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Interpreting variants, especially noncoding ones, in the increasing number of personal genomes is challenging. We used patterns of polymorphisms in functionally annotated regions in 1092 humans to identify deleterious variants; then we experimentally validated candidates. We analyzed both coding and noncoding regions, with the former corroborating the latter. We found regions particularly sensitive to mutations ("ultrasensitive") and variants that are disruptive because of mechanistic effects on transcription-factor binding (that is, "motif-breakers"). We also found variants in regions with higher network centrality tend to be deleterious. Insertions and deletions followed a similar pattern to single-nucleotide variants, with some notable exceptions (e.g., certain deletions and enhancers). On the basis of these patterns, we developed a computational tool (FunSeq), whose application to ~90 cancer genomes reveals nearly a hundred candidate noncoding drivers.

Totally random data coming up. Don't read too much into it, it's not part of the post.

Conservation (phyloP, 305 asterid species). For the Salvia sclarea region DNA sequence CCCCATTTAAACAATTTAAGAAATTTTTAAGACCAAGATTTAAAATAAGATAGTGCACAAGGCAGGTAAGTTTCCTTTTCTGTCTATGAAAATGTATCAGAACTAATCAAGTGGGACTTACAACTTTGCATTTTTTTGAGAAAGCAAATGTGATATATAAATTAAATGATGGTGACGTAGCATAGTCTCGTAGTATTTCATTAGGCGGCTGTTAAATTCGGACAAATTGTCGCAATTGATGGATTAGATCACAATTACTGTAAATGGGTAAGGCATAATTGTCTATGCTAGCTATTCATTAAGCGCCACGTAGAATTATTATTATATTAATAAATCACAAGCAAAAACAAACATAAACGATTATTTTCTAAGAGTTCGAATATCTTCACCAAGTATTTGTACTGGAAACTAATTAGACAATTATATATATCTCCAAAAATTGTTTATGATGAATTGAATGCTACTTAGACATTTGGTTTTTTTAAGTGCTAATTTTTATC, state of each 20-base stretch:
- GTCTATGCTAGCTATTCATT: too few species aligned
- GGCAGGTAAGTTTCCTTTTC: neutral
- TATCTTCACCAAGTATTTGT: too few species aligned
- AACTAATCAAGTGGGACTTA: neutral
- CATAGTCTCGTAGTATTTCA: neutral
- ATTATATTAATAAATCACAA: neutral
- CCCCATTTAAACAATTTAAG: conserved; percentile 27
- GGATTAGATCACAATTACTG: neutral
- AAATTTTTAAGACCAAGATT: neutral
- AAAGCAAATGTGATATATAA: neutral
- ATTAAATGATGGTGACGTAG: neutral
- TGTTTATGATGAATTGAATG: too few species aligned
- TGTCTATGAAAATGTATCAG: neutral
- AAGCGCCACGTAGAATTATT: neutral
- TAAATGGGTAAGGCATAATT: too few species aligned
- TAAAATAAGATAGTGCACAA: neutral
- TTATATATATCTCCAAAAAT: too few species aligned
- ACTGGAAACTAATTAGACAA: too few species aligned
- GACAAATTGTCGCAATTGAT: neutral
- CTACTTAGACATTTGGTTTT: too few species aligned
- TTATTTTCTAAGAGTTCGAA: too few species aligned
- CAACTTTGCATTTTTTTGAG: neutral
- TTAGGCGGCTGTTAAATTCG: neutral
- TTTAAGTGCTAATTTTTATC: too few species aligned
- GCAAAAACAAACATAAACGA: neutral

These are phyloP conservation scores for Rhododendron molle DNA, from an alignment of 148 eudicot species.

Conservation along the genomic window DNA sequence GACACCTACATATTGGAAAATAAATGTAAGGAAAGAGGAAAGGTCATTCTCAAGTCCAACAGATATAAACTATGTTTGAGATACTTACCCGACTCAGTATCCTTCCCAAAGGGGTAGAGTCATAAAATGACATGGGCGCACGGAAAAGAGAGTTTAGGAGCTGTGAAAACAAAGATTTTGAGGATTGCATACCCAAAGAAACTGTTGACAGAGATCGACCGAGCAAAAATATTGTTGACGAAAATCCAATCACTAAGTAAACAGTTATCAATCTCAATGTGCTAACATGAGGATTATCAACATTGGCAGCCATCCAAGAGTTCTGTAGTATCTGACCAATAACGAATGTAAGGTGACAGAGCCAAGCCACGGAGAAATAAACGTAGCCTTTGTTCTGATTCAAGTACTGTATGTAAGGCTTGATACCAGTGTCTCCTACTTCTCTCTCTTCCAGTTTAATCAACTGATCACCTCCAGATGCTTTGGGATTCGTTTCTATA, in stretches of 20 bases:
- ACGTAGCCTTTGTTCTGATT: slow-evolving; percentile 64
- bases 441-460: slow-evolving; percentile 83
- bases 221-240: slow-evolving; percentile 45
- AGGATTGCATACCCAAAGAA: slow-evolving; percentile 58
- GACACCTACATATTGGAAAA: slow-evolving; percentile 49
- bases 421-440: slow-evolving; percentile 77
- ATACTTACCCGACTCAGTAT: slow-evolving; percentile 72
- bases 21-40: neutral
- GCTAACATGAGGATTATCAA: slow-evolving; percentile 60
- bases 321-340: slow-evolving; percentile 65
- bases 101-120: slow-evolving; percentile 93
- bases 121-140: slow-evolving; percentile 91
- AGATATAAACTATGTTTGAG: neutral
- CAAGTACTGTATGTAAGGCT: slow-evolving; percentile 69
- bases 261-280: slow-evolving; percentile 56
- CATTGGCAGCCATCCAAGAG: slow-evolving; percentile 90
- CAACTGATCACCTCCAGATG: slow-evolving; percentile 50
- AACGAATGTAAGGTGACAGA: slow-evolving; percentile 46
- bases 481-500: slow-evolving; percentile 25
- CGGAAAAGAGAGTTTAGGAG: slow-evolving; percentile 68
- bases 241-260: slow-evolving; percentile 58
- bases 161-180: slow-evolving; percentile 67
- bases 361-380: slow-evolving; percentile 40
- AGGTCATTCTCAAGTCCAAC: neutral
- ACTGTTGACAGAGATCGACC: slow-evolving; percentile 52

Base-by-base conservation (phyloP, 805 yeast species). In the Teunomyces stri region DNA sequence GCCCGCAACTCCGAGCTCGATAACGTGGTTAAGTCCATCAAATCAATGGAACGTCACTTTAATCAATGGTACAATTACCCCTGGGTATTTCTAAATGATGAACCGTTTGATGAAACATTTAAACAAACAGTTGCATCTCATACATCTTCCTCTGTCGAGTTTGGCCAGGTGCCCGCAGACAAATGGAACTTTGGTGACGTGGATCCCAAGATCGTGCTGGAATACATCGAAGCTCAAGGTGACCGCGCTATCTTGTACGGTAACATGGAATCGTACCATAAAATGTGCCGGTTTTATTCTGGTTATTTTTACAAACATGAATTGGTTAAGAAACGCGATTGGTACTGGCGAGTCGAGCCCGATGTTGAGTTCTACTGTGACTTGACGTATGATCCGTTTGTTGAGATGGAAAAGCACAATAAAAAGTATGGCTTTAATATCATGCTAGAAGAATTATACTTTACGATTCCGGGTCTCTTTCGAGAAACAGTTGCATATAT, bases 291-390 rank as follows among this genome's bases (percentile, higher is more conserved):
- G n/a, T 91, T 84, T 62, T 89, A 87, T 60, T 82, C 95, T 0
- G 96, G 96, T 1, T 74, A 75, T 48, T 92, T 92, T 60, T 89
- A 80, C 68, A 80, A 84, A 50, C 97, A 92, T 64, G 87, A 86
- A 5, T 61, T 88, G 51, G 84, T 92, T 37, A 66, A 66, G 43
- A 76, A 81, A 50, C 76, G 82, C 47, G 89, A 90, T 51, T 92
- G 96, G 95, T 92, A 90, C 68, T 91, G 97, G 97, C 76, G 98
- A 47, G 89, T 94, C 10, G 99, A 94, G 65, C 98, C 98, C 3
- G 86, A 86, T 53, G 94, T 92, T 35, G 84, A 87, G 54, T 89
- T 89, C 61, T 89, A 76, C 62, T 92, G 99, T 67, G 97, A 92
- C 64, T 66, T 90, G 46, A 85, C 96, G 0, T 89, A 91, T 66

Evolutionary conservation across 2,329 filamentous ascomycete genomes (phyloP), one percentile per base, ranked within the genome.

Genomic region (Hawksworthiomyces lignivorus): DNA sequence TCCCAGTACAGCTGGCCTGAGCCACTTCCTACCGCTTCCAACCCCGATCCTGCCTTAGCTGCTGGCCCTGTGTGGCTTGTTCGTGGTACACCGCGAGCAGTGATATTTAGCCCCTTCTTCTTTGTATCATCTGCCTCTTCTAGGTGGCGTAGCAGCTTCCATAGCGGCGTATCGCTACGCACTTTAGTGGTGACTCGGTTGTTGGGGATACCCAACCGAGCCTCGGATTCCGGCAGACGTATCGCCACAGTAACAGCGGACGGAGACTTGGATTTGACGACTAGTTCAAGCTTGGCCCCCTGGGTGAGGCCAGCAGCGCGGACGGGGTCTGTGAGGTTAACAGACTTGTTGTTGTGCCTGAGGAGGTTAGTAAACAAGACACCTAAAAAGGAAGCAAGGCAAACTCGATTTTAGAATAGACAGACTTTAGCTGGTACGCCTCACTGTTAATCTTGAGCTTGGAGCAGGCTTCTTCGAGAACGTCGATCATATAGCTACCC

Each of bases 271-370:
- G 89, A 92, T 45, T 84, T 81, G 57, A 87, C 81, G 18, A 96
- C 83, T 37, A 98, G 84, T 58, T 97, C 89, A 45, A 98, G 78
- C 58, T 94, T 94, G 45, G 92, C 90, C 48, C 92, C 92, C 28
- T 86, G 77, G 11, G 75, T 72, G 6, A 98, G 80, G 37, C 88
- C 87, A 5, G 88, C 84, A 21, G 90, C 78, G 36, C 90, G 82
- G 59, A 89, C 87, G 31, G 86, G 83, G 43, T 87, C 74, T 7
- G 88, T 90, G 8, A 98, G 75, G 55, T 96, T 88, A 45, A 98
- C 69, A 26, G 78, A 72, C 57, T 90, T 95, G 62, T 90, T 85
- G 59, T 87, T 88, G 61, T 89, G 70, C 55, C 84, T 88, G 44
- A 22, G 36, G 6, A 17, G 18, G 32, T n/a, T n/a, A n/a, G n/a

Original publication

DOI

10.1126/science.1235587

Type

Journal article

Journal

Science (New York, N.Y.)

Publication Date

10/2013

Volume

342

Addresses

Program in Computational Biology and Bioinformatics, Yale University, New Haven, CT 06520, USA.

Keywords

1000 Genomes Project Consortium, Humans, Neoplasms, RNA, Untranslated, Genomics, Binding Sites, Mutation, Polymorphism, Single Nucleotide, Genome, Human, Population, Kruppel-Like Transcription Factors, Genetic Variation, Selection, Genetic, Molecular Sequence Annotation